Perseus and Andromeda  

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Train wreck at Montparnasse (October 22, 1895) by Studio Lévy and Sons.
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Train wreck at Montparnasse (October 22, 1895) by Studio Lévy and Sons.

In the Greek myth of Perseus and Andromeda, Perseus has to save Andromeda, who is chained to a rock from the sea-monster Ceto. Andromeda has been the subject of numerous ancient and modern works of art, including Andromeda Chained to the Rocks (Rembrandt), one of Titian's poesies (Wallace Collection), and compositions by Joachim Wtewael (Louvre), Veronese (Rennes), Rubens, Ingres and Gustave Moreau. From the Renaissance onwards the chained nude figure of Andromeda was typically the centre of interest, and often she was shown alone, fearfully awaiting the monster.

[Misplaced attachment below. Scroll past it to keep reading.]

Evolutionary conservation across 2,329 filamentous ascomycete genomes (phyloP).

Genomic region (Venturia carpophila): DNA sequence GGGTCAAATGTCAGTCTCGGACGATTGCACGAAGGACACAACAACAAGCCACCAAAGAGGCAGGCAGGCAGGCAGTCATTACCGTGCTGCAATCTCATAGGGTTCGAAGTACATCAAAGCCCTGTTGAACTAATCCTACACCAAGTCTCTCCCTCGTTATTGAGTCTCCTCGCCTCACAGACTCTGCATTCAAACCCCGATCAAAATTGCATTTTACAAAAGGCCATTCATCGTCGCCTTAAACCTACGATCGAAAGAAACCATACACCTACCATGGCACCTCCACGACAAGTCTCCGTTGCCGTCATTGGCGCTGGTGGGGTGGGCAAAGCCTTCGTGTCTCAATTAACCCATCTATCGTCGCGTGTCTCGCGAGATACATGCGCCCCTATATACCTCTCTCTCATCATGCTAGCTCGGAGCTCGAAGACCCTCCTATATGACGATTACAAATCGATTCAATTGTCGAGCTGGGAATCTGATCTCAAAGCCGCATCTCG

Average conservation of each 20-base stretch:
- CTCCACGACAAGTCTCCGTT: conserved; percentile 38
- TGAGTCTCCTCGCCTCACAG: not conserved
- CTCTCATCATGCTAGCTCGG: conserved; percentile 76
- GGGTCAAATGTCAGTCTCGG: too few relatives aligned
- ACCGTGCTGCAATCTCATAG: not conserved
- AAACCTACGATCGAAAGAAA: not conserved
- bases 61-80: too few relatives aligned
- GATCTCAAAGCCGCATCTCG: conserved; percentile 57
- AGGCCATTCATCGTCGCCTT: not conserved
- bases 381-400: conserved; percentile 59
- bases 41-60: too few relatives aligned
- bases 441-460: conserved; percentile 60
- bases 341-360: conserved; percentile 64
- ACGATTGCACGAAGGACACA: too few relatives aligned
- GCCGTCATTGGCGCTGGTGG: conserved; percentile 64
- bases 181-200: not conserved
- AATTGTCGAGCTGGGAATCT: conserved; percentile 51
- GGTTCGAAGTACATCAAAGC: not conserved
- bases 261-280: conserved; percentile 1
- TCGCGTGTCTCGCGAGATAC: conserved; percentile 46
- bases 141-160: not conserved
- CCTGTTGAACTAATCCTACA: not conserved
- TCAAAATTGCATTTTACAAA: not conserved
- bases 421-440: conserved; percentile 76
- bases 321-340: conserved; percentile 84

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Unless indicated otherwise, the text in this article is either based on Wikipedia article "Perseus and Andromeda" or another language Wikipedia page thereof used under the terms of the GNU Free Documentation License; or on original research by Jahsonic and friends. See Art and Popular Culture's copyright notice.

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